1. Do you run your cardboard pieces with the ribs parallel or alternating perpendicular? I have a Mini-Grip (1/2 serrated). I don’t see it as a thin blade; seems to me pretty thick for its size.

    • The ribs were fairly randomly dispersed. I was trying to make a tight stack, so whichever way fit best is how it went together.

      As for the Mini-Grip. I agree that it is nicely robust in the blade, but compared to the other knives tested, it was downright delicate.

  2. The way to standardize this test would be to alternate the layers of cardboard so that the ribbing runs both directions. That way the direction of the blade won’t matter much. The cardboard stack need not be quite so long or wide. It only needs to be 3″ thick. A stack of cardboard squares about 6″ x 6″ stacked 20 layers deep would probably suffice. Then you would need to apply a standard pressure. Otherwise the weight of the knife and its handle will affect your results. The knife should be clamped into a vise with foam padding around the grip – foam pipe insulation might work – with its tip pointing straight up. Then the thick cardboard stack should be gently placed on the tip with a specified weight on top of it. The test could be to determine how much weight is needed to penetrate 3″ of cardboard.

  3. At the SOF 3 gun match in about 1990, a well known knife manufacturer had a demo going, demonstrating their new rubbery grip. (Kraton?).
    They were stabbing tires with fixed blade knives after dipping the handles in oil.
    They asked for a volunteer from the audience. Yep. His hand slid right down the blade. 12 hours of micro surgery later… He showed up to the shoot the next day in a full arm cast. Rods and wires poking out of his hand.

    Be careful, Sir.

  4. I know that it sounds odd and counterintuitive, but I haven’t found that knives like these are the best tools for stabbing motions. The risk is way too great if your fingers slip over the blade. A-OK if you are pushing the point slowly and controlled into something line a melon, piece of meat, etc. The quick stab makes me cringe when I see it just because of the damage done to the hand if it goes south.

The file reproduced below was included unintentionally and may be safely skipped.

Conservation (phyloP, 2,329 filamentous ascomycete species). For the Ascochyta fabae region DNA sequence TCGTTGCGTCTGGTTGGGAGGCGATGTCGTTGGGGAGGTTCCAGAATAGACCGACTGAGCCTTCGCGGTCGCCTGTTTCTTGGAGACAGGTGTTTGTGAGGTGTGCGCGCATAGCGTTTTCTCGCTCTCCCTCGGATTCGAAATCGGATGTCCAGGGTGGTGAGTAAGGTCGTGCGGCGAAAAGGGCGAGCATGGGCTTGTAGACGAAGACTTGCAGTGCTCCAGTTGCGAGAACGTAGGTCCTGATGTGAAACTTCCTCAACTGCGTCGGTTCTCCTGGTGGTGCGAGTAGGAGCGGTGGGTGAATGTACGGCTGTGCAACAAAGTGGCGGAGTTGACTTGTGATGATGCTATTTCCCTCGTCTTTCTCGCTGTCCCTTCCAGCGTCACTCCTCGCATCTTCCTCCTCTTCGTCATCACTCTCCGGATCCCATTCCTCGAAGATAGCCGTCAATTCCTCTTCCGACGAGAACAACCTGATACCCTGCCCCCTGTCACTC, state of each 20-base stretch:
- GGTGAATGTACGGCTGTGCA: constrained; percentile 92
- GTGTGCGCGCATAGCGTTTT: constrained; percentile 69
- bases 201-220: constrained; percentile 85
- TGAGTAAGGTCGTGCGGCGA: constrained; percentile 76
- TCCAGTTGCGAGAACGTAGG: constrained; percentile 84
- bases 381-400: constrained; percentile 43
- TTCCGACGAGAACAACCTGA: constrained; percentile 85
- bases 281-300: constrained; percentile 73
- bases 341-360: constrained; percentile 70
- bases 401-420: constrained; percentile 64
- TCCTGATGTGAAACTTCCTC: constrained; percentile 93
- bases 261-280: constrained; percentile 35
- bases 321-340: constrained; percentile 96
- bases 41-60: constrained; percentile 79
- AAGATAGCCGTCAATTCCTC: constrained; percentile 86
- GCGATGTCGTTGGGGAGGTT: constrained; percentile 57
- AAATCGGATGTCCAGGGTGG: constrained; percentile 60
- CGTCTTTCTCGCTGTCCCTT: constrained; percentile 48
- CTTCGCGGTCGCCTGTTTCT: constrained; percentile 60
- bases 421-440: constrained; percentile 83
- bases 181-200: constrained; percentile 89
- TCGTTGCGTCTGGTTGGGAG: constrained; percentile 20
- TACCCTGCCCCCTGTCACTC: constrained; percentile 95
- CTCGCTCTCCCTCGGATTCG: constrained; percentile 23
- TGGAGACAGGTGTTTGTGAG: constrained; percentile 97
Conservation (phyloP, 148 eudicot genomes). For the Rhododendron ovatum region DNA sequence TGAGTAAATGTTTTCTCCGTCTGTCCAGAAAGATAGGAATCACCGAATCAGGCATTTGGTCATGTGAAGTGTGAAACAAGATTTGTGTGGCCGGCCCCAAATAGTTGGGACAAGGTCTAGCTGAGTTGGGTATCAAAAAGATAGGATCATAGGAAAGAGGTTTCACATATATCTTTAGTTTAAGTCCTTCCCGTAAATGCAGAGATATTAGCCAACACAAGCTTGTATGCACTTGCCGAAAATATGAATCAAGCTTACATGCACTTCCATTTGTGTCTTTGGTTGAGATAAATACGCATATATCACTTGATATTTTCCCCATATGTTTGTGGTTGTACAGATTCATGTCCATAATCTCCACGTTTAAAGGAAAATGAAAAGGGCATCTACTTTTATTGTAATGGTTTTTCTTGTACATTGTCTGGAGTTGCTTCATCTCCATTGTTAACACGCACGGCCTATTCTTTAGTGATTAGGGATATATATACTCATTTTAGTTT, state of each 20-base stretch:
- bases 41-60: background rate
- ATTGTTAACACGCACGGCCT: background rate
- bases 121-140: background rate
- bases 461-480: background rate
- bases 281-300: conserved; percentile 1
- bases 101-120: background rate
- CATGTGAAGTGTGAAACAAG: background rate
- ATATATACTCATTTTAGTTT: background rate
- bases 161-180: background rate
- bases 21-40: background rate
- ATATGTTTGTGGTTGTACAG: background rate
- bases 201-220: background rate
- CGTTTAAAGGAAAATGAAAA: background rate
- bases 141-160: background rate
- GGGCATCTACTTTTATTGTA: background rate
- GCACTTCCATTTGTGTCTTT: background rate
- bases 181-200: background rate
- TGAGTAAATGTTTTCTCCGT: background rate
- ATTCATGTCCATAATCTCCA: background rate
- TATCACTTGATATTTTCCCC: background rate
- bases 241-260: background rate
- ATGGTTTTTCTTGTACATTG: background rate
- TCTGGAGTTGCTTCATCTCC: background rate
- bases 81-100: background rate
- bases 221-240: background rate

They can be used for such actions if needed, but chisels, punches and scrapers for me are the best tool for the task.

    …not meaning to take away from the valid test above. Other people may have a different take on the use of such knives.

    • I understand your concern. If you look at the photos, I have my thumb firmly curled around the pommel of each knife. Not a perfect solution, but I feel fairly confident or I wouldn’t do it.

      • I have saw on many police shows like Dateline and on ID Discovery channel and the cops do talk alot about how they catch knife attack killers alot because after 1 or 2 stabs the knife gets slippery and the person’s hand will slide down the blade. If you are fighting for your life then heck I’ll put up with some stitches to keep an attacker away. I did buy a knife at Walmart I think a Winchester it actually had a hole your pointing finger went into to keep you from possibly doing that. It seamed like a good idea but after I purchased it and used it a few times it wax very uncomfortable knife to use. I like you Benchmade knife and can see why it would go deeper. I have a Zero Tolerance 301ST with green handle and zebra striped blade. It’s very nice knife bug it’s got a thickER blade on it which I would think would stop quicker than a slimmer blade. That being said it won’t break as easily as a thinner blade would or it shouldn’t. I quit carrying it cause of weight plus they actually discontinued that color scheme and the guy at SMKW said he wants to buy it so he can put it up like it’s going to go up in price. I wish it would but I don’t think I’m that lucky. Lol. Nice article I found it very interesting